Causes and Risk Factors
For most people who have myelofibrosis (MF), there are no obvious reasons (risk factors) why they developed the disease. The disease starts as one of two other myeloproliferative diseases, either polycythemia vera or primary thrombocythemia, in about 10 percent to 15 percent of people with MF.
Doctors don't fully understand the cause of MF. About half of all patients with MF have a mutation (change in their DNA) called "V617F JAK2" (Janus kinase 2) found in the JAK2 gene. This mutated gene may play a role in MF's onset. However, researchers are still studying its precise role as the cause of the disease.
Between 5 and 10 percent of MF patients will have a myeloproliferative leukemia (MPL) gene mutation. Like JAK2, this gene is also the subject of research to determine what role it plays in MF development.
How Does MF Develop?
MF results from a mutation in a stem cell in the bone marrow, which leads to uncontrolled blood cell production. Abnormal cell production gradually overtakes production of normal red cells, white cells and platelets. Too few red cells are made, and usually too many platelets and white cells are made. Eventually, there are more abnormal cells in the marrow than there are normal cells.
An important constant feature of MF is the production of too many "megakaryocytes," the term for the giant cells in the marrow that break up into fragments and produce hundreds to thousands of platelets. This leads to the release of chemicals called "cytokines" in the marrow. The cytokines stimulate the development of scar tissue in the marrow, called fibrosis.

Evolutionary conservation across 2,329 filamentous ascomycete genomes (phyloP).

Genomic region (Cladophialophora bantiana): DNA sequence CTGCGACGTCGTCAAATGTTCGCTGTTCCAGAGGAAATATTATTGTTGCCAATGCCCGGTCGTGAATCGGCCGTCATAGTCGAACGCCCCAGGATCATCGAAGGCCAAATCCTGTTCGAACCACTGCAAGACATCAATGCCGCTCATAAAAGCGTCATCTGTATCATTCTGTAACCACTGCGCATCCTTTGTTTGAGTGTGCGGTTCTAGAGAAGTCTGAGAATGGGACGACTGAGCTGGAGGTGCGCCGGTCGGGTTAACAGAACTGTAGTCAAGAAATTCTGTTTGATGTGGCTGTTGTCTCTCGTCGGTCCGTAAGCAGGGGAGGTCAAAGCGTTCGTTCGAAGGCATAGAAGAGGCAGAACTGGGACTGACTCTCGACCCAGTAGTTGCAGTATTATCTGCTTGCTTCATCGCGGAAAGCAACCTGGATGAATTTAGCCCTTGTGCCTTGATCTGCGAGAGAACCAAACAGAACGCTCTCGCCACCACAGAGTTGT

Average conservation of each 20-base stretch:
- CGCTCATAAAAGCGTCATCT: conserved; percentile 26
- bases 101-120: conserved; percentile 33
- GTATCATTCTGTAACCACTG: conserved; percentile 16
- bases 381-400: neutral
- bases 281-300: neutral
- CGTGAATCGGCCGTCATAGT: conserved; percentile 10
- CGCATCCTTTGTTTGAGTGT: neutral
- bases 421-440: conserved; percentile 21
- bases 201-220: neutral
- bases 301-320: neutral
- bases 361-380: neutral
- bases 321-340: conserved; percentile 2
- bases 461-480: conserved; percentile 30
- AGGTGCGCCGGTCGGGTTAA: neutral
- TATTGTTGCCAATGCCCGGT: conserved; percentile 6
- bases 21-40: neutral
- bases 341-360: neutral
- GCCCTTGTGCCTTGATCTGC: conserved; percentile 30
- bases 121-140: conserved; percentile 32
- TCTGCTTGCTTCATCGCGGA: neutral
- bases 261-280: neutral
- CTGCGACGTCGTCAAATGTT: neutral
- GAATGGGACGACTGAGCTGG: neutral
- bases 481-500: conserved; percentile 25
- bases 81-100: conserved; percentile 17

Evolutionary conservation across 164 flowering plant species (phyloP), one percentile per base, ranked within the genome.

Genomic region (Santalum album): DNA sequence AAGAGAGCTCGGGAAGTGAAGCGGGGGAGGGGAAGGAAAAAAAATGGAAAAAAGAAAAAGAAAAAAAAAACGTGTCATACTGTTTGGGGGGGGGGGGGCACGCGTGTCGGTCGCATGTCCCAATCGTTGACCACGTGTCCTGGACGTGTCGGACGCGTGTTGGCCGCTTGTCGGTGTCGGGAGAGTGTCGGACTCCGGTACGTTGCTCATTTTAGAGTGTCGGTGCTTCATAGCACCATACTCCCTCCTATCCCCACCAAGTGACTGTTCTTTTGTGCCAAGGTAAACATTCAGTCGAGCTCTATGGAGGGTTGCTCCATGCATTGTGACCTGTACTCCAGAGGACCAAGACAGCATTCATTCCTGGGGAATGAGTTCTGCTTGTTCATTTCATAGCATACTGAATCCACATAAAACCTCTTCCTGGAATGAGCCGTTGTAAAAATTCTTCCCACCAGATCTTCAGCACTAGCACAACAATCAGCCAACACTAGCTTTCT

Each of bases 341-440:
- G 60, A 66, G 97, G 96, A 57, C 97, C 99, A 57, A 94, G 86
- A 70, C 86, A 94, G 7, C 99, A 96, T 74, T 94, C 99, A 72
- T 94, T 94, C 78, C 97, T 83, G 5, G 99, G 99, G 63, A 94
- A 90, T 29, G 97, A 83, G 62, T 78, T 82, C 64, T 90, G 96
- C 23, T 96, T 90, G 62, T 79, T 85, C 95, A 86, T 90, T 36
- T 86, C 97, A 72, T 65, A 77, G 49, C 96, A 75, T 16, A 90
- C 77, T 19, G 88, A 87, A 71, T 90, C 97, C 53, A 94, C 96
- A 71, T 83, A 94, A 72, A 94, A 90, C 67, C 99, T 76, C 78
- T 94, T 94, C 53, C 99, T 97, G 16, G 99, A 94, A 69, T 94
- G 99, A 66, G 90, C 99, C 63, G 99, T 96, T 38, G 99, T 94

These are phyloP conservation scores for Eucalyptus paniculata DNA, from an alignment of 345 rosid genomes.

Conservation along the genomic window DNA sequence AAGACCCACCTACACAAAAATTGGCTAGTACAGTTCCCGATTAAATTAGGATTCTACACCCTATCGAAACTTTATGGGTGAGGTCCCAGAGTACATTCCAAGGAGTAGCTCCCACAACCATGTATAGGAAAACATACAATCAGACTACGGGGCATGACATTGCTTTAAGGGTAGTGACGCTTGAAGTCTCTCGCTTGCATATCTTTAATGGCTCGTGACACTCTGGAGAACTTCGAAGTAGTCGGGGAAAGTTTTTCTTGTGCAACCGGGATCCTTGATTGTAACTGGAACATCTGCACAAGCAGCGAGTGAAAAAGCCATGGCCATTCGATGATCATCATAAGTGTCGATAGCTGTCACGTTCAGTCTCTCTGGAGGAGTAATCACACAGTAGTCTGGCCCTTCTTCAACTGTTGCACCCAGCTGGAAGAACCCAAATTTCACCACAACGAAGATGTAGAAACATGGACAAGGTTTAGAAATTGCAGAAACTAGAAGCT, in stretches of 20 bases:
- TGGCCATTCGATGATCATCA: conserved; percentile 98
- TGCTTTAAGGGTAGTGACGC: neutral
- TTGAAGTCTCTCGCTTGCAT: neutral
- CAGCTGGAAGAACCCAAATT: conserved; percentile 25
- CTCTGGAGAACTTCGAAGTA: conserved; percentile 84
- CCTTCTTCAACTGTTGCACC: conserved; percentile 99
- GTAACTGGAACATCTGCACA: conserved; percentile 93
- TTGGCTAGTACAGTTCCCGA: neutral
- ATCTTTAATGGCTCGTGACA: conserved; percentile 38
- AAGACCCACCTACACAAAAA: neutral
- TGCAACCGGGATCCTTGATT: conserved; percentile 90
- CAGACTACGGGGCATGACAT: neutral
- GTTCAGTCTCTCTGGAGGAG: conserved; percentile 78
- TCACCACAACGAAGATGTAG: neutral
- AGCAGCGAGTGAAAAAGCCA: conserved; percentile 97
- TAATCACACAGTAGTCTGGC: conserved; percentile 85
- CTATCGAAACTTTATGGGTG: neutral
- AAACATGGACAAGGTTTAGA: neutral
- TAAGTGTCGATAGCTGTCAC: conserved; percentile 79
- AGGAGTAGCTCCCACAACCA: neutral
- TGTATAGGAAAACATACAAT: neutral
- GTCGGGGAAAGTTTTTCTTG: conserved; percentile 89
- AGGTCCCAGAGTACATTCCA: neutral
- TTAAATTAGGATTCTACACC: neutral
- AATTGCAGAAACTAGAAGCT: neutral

The platelets' normal function is to stick to the site of a blood vessel injury and form a plug (clot) to seal off the injured blood vessel to stop bleeding. The body makes new platelets to replace used platelets. The megakaryocytes can become so abnormal that platelet production decreases in some patients.
Myelofibrosis gets its name from the disease's characteristics. The prefix "myelo-" in the word "myelofibrosis" means a relationship to the marrow. The presence of scar tissue gives the disease the "fibrosis" part of its name. MF is also known by several other names, including agnogenic myeloid metaplasia and idiopathic myelofibrosis.
Source: Myelofibrosis Facts Reviewed by Ayalew Tefferi, MD.